From the towering river bluffs of Castle Rock to the expansive wetlands of the Green River Lowlands, dozens of high-quality remnants have persisted through decades of grazing, fire suppression and alternative priorities. Here, in these gateways to presettlement Illinois, you will find the passion of the Middle Rock Conservation Partners.
Each site, unique and extraordinary, requires ongoing stewardship, research and review, all by unwavering volunteers. Although each site has retained a diverse inventory of plants and animals, the encroachment of invasive species is a major concern. While some can be controlled with prescribed fire, a crucial tool for successful land management, others are constantly monitored and managed with hand tools or selective herbicide application. Several invasive species, the Big Ten, need many years of treatment to remove from a site.
A high-quality remnant is a sight to behold. By visiting multiple times a year, one can experience the seasonal turnover of life: the spring migration of flittering warblers and ephemeral woodland wildflowers, the towering Silphiums of summer prairies and the brightest of blue gentians tucked amongst the tufts of prairie dropseed in early fall. It is amongst these sights and sounds, volunteers gather native seed in the hundreds of pounds, each seed destined for dispersal into degraded habitat or the beginning of a new restoration.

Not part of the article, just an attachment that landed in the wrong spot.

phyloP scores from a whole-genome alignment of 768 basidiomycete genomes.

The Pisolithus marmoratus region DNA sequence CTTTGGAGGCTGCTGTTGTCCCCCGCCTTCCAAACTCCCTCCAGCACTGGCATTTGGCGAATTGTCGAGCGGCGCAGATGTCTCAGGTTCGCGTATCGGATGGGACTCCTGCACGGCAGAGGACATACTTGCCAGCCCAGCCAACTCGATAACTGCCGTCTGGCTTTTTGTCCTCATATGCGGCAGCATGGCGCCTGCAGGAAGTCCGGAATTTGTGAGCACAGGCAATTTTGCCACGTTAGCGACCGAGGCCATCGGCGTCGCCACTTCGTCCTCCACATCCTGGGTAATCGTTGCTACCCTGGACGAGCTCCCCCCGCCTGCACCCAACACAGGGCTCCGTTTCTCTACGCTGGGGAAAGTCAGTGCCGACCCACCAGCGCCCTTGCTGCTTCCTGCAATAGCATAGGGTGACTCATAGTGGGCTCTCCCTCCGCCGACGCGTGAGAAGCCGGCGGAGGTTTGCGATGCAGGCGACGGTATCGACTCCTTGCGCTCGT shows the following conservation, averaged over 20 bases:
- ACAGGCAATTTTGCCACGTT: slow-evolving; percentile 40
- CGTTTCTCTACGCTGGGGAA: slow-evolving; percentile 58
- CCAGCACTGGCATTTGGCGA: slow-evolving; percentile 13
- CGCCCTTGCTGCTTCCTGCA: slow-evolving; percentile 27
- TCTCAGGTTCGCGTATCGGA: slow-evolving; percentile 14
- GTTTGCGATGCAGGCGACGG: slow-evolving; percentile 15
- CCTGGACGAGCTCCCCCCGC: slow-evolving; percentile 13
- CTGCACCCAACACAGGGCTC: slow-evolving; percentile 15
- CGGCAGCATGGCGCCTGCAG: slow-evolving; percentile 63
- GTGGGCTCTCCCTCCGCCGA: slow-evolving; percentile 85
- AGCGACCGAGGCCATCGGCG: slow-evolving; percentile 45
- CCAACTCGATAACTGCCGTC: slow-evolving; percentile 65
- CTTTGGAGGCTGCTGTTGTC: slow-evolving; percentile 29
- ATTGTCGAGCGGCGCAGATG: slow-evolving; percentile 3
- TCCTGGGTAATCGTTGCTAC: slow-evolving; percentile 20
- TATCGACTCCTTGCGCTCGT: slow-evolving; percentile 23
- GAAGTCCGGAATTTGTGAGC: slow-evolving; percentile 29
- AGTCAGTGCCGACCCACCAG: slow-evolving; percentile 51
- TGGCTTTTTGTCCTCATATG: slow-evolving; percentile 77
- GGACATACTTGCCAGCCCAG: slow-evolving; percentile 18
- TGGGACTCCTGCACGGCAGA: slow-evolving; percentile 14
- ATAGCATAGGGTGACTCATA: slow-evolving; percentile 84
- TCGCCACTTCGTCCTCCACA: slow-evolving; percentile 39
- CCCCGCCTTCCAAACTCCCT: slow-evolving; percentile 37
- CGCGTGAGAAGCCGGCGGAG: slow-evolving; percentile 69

Working with public and private landowners, the Middle Rock Conservation Partners strives to better what remains of the original Illinois landscape. Led by knowledgeable land stewards, scheduled work days are open to all who wish to be part of this landscape-scale mission, protecting and preserving the wild spaces of North Central Illinois.
During the growing season, May through October, weed management and seed collection are crucial activities to sustain the biodiversity in high-quality parcels and new plantings. Stewards and volunteers target individual species for removal or collection with ample opportunities to learn about the landscape.
As the seasons change, so too does the work. When the days grow shorter and plant life falls dormant in preparation for winter, typically in November, the focus turns to prescribed fire and brush control, which continues through winter until the following May. Winter workdays often consist of chainsaw work, felling trees and bucking limbs, removing invasive brush and chemically treating the stumps to prevent regrowth. Crews may also work on firebreaks to preparation for dormant fire season.
Would you like to help MRCP fulfill its mission? No prior experience is necessary. All activities will be discussed and demonstrated at the start of the workday. Sign-Up to Volunteer and tell us what activities interest you. As workdays approach, we will notify you our request for help. In addition, you can find all workdays on the Scheduled Workdays page.
When weather conditions permit, trained volunteers may safely implement prescribed fire at select sites throughout the region. Perhaps you have witnessed a prescribed burn in the past. Often in the spring and fall you can see to result of months of hard work rising into the atmosphere, light-colored smoke, followed by blackened earth on the ground. Controlled burns take weeks of planning and preparation. But no other tool is as beneficial and rewarding as fire. For those interested, basic wildland fire certification can be completed right in your own home with additional required fieldwork available at select sites. For more information, see the Prescribed Fire page.